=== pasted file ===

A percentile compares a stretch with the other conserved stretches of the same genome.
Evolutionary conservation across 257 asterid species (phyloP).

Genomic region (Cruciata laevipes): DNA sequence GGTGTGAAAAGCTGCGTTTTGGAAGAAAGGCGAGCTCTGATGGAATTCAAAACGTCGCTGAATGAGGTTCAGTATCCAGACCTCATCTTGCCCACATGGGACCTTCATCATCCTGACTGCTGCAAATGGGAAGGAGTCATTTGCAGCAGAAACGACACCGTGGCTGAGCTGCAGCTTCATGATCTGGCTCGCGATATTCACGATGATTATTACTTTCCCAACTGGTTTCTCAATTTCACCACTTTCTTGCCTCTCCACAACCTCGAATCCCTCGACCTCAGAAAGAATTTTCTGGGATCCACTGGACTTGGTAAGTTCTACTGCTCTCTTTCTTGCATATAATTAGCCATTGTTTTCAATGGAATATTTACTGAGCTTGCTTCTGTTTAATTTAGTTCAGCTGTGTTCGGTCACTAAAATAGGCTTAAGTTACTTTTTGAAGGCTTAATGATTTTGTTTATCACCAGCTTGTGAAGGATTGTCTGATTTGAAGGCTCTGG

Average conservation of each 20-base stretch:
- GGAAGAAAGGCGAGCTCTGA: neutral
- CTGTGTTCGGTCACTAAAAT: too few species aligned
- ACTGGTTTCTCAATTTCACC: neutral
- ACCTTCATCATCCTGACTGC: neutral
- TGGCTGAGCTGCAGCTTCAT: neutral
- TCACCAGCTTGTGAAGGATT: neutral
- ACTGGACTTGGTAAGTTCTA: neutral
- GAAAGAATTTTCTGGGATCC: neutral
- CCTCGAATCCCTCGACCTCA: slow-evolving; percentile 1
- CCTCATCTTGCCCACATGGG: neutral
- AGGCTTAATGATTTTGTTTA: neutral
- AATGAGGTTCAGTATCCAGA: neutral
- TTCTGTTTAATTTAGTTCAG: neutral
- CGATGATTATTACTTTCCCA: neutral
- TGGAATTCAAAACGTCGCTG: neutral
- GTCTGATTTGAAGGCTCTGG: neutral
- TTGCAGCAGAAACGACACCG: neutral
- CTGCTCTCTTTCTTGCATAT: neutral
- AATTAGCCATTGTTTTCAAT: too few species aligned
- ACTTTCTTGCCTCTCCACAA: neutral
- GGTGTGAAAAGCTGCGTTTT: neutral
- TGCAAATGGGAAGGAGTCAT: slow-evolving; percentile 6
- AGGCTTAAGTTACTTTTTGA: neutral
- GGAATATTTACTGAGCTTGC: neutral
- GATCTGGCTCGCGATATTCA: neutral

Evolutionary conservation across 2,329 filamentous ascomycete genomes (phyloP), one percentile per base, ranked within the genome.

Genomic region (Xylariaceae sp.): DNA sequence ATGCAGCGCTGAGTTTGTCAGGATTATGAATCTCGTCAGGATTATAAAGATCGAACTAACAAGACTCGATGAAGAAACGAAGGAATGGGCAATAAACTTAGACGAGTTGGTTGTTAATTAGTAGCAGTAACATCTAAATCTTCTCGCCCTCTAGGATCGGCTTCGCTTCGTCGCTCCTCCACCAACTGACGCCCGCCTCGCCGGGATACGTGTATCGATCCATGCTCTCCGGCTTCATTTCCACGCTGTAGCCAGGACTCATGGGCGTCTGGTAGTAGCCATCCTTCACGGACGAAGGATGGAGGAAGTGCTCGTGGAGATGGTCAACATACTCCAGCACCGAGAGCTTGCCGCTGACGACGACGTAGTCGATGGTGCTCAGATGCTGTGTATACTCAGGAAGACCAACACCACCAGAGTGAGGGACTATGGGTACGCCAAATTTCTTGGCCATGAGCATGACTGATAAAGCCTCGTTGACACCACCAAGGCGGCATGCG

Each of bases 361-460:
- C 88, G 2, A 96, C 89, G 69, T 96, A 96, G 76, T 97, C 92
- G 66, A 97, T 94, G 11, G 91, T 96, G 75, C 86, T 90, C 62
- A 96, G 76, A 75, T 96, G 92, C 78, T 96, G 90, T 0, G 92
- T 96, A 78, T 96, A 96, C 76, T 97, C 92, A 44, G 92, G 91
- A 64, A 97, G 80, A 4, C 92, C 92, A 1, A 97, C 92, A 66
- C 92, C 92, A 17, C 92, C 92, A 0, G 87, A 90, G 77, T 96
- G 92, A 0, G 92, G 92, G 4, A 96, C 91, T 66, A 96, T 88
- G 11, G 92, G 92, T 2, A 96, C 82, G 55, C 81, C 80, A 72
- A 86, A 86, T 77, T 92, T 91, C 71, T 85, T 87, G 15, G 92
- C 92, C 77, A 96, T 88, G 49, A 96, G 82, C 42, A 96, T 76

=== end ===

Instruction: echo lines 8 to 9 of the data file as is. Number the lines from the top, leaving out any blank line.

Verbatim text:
- ACCTTCATCATCCTGACTGC: neutral
- TGGCTGAGCTGCAGCTTCAT: neutral